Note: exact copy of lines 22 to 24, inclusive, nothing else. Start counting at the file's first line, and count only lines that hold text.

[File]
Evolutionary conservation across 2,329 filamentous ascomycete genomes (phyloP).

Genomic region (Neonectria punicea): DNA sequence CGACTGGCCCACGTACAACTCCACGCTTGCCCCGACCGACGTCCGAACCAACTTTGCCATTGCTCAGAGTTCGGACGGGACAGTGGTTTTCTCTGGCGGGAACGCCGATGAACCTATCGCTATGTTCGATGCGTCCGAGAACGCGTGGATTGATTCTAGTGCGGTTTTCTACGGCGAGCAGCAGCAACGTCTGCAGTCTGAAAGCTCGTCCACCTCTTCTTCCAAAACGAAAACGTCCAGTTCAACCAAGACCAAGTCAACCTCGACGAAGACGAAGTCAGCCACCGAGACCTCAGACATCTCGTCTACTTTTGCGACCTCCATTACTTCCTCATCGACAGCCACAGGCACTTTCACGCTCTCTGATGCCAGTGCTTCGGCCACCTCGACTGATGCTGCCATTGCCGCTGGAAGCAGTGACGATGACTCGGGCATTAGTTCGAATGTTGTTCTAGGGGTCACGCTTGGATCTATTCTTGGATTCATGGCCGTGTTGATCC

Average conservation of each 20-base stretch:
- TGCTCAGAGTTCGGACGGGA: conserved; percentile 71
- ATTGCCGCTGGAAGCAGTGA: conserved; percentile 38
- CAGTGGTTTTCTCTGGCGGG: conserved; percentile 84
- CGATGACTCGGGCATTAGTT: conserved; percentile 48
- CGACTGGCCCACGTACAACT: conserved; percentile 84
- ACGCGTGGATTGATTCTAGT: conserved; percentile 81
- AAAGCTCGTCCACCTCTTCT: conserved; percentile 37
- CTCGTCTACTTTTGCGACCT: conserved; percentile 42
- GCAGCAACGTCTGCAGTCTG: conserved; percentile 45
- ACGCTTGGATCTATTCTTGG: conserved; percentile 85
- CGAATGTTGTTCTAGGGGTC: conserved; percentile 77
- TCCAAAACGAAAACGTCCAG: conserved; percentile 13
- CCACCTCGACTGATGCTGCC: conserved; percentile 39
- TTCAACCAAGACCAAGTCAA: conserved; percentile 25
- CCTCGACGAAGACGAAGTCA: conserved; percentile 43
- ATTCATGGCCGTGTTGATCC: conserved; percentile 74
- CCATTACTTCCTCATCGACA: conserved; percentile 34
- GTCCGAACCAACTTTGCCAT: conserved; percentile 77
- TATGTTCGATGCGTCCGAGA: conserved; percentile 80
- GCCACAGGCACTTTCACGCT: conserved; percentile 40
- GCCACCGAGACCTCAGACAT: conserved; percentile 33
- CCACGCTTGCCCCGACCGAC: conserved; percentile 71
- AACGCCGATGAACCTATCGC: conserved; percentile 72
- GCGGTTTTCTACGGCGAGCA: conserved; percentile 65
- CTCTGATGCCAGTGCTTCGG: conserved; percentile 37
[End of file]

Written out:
- TATGTTCGATGCGTCCGAGA: conserved; percentile 80
- GCCACAGGCACTTTCACGCT: conserved; percentile 40
- GCCACCGAGACCTCAGACAT: conserved; percentile 33